Sea turtle populations are threatened globally. It is estimated that only one in 1,000 sea turtle hatchlings will survive to adulthood. And one may ask, what is the importance of saving these endangered species from extinction? Here is why… According to World Wildlife Fund, the growing fisheries crisis has a ripple effect on the biological, social, and economic state of our world. The demand for fish is high, over 90% of our oceans are already overfished. Overfishing and other irresponsible practices have led to the degradation of the aquatic ecosystem and food resources therein.
Closer home, Serena Beach Resort and Spa (SBRS) is located approximately 18 kilometers north of Mombasa on Shanzu Beach and has taken various actions to protect the ocean and its marine life one of which is through its sea-turtle conservation initiative. The SBRS sea-turtle conservation initiative was found necessary as marine ecological reports about three decades ago indicated that turtles faced extinction due to nest losses within the next 50 years and this necessitated the CITES (Convention of International Trade in Endangered Species) to list the sea turtles, that SBRS conserve, as critically endangered.
Owing to this and given that SBRS location was identified as one key nesting area and foraging grounds for the rare and threatened sea turtles in Kenya, it started the Sea Turtle Conservation Project in 1993. The property established a turtle nest protection programme where turtle eggs are protected in situ and those from insecure nest sites are relocated to the hatcheries on the North end of the beachfront of SBRS. In order to protect the turtle eggs from threats and predators such as crabs, cats, birds, mongoose and humans, hatching cages made of wood and encased with light-gauge mesh are placed on the beach lawn within the SBRS property. These cages are exposed to normal weather conditions and temperatures of the surrounding environment. It is monitored 24 hours in order to protect the eggs, detect early hatching and proper maintenance of these cages. SBRS Management recognizes that hatchlings are attracted to light, therefore disorienting them and veering them to the resort itself when they hatch. To rectify this problem, SBRS dimmed the lighting on the beach to allow the hatchlings to be oriented to the Indian Ocean.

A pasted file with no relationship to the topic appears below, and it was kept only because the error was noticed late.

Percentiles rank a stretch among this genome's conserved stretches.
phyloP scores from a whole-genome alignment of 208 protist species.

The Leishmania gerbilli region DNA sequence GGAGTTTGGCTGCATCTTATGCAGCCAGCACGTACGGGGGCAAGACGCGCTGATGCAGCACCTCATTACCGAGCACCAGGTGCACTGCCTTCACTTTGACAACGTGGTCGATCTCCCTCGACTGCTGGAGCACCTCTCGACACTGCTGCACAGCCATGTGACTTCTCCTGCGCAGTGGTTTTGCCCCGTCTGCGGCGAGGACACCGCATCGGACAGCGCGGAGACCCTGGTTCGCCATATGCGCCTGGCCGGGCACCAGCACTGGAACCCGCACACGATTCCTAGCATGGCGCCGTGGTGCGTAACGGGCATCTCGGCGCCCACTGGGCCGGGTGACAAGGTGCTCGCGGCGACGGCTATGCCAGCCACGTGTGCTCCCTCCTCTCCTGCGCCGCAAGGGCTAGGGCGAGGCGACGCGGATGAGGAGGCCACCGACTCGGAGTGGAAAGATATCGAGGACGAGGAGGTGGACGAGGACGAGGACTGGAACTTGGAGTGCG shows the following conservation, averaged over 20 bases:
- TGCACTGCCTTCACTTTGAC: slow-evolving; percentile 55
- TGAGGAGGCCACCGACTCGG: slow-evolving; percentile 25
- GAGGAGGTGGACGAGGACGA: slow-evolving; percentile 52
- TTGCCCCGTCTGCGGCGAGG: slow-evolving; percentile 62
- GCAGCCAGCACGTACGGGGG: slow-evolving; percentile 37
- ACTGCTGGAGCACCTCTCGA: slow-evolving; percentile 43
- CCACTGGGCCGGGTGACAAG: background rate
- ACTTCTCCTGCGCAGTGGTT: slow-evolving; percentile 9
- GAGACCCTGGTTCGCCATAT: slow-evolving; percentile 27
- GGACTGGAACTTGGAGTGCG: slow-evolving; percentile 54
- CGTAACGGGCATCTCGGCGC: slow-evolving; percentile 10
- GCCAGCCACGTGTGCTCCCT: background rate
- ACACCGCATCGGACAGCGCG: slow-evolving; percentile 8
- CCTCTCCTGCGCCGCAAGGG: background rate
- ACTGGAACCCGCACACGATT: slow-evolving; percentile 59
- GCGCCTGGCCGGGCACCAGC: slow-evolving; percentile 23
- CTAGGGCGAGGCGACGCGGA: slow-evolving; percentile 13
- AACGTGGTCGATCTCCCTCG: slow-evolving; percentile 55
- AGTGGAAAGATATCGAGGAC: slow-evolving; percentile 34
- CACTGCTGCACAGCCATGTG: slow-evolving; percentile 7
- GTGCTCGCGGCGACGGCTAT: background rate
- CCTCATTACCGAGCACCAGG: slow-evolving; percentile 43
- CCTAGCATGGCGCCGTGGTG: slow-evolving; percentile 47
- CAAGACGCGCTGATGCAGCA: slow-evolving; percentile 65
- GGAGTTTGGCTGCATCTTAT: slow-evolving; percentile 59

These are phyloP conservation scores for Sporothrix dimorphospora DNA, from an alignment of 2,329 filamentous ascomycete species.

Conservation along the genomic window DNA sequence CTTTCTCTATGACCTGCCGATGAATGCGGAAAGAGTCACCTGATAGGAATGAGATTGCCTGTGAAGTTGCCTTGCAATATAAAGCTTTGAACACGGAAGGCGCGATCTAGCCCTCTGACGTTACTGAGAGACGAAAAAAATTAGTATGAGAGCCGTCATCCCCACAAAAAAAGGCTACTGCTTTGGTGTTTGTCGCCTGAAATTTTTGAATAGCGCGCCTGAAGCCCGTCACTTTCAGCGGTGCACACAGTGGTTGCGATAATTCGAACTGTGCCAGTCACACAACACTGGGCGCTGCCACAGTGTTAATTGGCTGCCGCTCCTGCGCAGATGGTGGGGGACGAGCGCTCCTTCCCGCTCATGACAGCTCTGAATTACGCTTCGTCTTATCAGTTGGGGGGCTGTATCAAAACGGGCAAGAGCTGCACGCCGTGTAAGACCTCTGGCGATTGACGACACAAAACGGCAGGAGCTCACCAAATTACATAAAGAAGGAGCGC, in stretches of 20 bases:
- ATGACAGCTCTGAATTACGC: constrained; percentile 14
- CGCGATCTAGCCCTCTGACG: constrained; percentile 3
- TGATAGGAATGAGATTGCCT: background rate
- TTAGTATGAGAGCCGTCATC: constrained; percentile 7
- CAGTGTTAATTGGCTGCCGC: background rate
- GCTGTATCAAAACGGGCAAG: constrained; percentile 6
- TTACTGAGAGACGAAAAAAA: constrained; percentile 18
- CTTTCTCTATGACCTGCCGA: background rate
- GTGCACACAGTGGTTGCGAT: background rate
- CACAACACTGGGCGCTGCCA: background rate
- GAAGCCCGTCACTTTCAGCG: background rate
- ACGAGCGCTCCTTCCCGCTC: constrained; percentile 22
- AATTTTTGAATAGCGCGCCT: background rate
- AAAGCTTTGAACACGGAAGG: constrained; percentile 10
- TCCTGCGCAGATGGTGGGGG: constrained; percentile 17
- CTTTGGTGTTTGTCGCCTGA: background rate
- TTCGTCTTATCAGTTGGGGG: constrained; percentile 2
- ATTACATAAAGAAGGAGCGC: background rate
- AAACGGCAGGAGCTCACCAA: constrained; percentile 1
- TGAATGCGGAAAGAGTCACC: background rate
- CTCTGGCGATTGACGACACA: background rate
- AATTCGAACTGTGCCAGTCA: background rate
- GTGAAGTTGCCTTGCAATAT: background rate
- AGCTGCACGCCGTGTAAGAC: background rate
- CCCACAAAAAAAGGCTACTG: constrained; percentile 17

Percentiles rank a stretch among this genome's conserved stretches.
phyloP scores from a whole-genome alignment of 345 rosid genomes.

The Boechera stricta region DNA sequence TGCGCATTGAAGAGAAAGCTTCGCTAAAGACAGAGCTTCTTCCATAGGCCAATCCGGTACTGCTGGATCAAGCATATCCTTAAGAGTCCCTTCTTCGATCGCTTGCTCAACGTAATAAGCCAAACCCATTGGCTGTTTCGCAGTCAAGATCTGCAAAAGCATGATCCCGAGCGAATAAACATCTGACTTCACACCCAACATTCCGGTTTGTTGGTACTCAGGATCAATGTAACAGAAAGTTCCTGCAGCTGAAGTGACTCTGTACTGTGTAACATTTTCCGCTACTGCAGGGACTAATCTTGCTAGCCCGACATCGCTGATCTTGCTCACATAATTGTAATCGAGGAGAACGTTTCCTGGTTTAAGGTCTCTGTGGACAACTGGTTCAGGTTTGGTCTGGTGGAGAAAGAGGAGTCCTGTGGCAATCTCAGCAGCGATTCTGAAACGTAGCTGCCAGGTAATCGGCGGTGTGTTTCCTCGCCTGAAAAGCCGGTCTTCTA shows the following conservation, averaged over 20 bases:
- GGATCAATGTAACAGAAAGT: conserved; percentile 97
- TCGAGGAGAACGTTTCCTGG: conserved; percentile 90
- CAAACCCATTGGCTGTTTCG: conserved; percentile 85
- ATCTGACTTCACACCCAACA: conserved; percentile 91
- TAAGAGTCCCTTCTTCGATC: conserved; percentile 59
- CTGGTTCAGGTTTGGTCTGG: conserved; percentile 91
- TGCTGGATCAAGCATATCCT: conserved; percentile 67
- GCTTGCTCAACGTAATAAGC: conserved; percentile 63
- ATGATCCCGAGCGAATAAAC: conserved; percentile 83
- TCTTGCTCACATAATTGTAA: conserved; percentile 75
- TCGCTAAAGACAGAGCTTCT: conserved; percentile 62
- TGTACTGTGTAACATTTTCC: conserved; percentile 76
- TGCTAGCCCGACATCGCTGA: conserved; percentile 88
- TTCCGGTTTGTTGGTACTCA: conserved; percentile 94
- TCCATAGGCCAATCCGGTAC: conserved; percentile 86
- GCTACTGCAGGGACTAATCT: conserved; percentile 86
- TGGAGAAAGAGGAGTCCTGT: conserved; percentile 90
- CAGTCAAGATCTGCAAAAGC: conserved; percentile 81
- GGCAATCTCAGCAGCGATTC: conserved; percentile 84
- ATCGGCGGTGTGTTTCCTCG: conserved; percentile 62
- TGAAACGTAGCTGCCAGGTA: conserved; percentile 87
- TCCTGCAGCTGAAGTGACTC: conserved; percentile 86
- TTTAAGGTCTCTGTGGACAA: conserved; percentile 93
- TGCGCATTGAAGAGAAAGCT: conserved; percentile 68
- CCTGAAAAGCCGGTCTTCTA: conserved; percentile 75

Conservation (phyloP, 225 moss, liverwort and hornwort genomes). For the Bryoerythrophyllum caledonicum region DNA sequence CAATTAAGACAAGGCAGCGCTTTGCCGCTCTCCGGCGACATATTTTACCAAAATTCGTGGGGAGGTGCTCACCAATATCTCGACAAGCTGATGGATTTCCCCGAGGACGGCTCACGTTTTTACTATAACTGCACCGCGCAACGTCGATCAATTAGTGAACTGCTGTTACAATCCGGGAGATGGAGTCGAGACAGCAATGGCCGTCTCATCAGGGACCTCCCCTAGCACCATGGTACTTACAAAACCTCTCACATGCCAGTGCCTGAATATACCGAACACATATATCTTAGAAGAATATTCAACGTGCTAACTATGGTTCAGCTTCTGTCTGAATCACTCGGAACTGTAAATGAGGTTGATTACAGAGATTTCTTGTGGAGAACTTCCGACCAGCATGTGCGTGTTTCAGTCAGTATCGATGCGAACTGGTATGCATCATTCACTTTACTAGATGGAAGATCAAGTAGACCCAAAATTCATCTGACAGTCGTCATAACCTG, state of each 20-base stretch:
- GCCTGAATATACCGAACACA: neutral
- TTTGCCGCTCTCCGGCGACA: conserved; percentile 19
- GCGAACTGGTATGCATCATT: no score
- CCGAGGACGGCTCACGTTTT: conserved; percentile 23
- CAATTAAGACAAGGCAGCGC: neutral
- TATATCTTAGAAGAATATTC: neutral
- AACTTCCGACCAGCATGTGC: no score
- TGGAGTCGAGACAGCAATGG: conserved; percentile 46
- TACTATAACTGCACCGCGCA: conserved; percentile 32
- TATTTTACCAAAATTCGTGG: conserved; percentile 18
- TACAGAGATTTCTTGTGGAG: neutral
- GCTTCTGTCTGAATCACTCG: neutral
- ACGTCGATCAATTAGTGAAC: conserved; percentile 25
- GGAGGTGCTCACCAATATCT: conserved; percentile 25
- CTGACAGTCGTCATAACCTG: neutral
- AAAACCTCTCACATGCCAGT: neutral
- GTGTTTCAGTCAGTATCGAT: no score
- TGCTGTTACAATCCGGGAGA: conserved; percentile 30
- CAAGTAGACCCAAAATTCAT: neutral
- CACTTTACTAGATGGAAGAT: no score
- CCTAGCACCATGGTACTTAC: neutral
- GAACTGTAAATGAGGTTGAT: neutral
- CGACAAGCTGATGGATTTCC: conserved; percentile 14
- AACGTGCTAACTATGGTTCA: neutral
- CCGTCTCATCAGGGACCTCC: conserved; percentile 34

Since its inception 28 years ago, 560 turtle nests have been protected, and 61,931 Green, Hawksbill, and Olive Ridley sea turtles have been released into the Indian Ocean with an 85% success rate.
Nest losses due to tidal flooding, predation, and human activities are the primary threats to the nesting success of sea turtles. In order to convince the local community to conserve sea turtles, SBRS began a community participatory program through education and implementation of an incentive scheme. This scheme provides cash rewards to the community in return for nest reports and protection. The community reward scheme is entirely funded by SBRS. The resort has also established an educational and awareness program for hotel guests through weekly turtle lectures.
What happens during the turtle release?
The tide plays an important factor in the survival of the hatchlings. A very low tide will make the trip to the ocean very difficult for the hatchlings, decreasing their chances of survival due to fatigue and predator exposure.